The vulnerability allows data to be retrieved one pixel at a time and bypasses all browser protections against access from different sources. It was fixed by excluding branches from the implementation of the blend mode, which allowed the algorithm to work with constant execution time regardless of the input colors.

3. Angry CAPTCHA

This attack exploits the weakest point in every IT security system: the user. It is an ingenious way to extract information from another website, since the user actively participates in the attack, no standard protects against it.

CAPTCHA is a way to protect a site (or part of it) from bots. The task in a CAPTCHA should be easy for humans, but difficult for machines, for example, it might be reading characters from an image. Captcha is used to prevent automatic spam in the comments section or in the contact form. It looks like this:

Netanel Gelernter and Amir Herzberg show in his article a way to use the user’s knowledge of the CAPTCHA solution to extract information. In their implementation of the method, they loaded data in a slightly incomprehensible form and asked the user to enter it in a text field. For example, the cache manifest for Gmail contained the user’s email address:

Note that the CAPTCHA is just a modified version of the first 15 characters of the email address (victim1813 @ gmai). It looks like an innocent regular captcha, but it transfers this information to the site.

It is no longer possible to extract the user’s Gmail email address from the cache manifest file; but it is possible to embed a Facebook comment field in any site, which will still contain the user’s real name:

Note that the text contains the name “Inno Cent”. By typing it, the user inadvertently reveals his real name if he is logged in on Facebook.

This attack also opens the door to all other information extraction. The authors of the article used Bing’s personalized autocomplete feature, which revealed information about their search history. The image on the left shows a template with 4 areas for information extraction. The image on the right shows what the “last” CAPTCHA looks like, in this case it means that the user searched for 4 words:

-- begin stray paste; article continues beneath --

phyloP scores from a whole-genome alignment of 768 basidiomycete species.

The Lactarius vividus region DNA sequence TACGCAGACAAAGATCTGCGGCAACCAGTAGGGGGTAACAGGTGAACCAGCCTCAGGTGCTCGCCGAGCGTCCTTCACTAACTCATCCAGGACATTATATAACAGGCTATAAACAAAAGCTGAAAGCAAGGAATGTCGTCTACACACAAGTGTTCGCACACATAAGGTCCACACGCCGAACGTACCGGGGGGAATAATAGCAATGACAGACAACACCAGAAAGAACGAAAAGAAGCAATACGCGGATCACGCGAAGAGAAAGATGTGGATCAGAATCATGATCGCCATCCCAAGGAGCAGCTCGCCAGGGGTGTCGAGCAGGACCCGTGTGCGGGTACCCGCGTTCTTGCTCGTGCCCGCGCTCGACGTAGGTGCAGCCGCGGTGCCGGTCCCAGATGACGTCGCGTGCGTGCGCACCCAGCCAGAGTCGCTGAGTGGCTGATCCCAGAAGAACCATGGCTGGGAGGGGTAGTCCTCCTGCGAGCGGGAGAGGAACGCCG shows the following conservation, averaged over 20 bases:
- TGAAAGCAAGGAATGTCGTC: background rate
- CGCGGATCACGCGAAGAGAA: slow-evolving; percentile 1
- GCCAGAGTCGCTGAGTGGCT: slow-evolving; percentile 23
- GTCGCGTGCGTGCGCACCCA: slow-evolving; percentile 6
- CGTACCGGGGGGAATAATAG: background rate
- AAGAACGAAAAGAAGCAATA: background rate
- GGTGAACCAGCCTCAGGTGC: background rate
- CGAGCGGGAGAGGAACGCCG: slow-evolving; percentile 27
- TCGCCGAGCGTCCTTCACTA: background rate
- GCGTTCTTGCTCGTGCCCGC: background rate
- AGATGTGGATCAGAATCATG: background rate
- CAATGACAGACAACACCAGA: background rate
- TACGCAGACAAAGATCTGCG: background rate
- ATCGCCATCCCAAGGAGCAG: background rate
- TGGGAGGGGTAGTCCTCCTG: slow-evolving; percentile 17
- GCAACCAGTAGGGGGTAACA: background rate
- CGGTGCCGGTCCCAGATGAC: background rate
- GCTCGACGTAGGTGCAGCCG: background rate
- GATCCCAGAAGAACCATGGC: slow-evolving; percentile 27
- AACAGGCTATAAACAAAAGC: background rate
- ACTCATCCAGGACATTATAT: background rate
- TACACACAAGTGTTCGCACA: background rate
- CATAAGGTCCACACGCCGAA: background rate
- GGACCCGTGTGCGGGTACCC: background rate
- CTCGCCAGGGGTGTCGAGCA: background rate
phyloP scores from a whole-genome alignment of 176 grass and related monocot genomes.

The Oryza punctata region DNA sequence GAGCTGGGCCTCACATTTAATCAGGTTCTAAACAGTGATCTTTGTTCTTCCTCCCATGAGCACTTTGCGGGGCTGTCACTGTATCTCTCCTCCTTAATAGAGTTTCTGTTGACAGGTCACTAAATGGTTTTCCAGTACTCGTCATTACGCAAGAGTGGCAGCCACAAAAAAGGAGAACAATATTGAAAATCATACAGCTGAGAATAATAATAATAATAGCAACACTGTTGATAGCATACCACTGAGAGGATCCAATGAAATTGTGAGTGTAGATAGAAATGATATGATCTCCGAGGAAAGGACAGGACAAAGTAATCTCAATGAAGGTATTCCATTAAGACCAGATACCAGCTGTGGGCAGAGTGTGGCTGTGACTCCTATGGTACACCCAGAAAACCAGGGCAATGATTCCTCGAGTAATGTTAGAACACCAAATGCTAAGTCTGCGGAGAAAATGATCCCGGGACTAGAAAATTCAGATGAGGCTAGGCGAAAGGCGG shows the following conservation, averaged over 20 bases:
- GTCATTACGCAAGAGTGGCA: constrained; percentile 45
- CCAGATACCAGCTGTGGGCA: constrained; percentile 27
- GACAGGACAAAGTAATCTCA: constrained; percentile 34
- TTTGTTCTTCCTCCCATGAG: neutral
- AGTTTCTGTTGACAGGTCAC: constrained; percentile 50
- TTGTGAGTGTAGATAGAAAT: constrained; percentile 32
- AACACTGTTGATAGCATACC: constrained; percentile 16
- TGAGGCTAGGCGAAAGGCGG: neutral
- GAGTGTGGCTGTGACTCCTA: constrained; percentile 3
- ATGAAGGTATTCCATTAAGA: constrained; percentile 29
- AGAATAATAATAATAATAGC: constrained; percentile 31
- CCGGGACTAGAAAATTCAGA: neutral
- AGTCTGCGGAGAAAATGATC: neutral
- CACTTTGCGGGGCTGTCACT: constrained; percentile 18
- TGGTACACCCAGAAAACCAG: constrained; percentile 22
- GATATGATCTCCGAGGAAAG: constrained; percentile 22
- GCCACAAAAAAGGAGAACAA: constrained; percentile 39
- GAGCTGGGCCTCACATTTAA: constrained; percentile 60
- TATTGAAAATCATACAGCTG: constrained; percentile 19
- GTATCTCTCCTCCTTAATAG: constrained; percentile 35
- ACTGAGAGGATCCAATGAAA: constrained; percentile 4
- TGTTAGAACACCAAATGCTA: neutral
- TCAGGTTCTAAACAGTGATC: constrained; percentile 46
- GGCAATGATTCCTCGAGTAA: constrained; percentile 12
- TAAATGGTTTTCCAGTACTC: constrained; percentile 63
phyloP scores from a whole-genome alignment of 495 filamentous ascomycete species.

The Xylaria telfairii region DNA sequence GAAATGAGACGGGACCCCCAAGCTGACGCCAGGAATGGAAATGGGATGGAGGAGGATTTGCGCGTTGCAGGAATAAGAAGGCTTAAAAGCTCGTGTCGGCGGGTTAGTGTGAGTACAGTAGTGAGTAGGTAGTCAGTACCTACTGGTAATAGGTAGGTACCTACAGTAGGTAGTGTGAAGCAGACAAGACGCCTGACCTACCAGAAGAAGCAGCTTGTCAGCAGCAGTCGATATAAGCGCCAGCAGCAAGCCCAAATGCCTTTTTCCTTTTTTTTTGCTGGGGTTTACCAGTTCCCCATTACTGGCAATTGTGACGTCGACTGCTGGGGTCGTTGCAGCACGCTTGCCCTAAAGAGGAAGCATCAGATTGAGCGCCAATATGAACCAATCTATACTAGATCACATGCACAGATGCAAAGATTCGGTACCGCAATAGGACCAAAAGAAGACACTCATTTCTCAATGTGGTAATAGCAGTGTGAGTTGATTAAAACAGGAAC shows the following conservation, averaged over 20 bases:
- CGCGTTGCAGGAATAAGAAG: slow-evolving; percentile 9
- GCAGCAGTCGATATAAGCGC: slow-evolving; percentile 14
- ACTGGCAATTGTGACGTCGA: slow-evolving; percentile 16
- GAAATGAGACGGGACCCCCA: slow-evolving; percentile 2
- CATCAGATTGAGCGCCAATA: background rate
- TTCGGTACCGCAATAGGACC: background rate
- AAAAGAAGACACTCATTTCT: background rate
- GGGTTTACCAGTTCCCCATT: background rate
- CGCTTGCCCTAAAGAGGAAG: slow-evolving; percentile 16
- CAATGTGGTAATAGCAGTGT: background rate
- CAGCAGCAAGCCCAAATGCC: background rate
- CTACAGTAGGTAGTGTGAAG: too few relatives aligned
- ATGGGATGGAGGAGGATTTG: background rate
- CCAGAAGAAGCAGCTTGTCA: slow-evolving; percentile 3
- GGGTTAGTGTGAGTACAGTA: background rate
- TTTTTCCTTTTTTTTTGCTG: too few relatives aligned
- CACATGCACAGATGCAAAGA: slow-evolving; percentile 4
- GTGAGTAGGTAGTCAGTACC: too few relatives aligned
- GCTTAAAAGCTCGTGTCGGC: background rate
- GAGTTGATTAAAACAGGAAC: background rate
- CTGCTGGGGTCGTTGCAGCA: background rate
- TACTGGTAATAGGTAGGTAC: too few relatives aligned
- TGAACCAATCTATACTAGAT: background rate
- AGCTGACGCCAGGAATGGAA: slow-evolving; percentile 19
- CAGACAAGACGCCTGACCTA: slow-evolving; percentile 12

This example used a privacy bug in Bing, but it’s not hard to imagine how it could also include checking if a link has been visited or not: just style the unvisited link to match the background. If the user sees it (and enters it in the text field), then the link has been visited.

The beauty of this attack is that it is almost impossible to implement a technical solution to prevent it. Fortunately, the applicability of this vulnerability is limited, since with its help it is possible to extract only text information and only a few times before the user gets bored and leaves the site.

The web is developing at a rapid pace, it is in great demand, and the complexity of browsers today is comparable to the complexity of operating systems. Writing a modern browser completely from scratch is a huge problem.

Over time, the number of various vulnerabilities will only grow, which means that we need people who can work with the web professionally and accurately. If you want to start a career in the web field, you can pay attention to our Frontend development coursewhere you will get a solid base from scratch to confidently work on the frontend.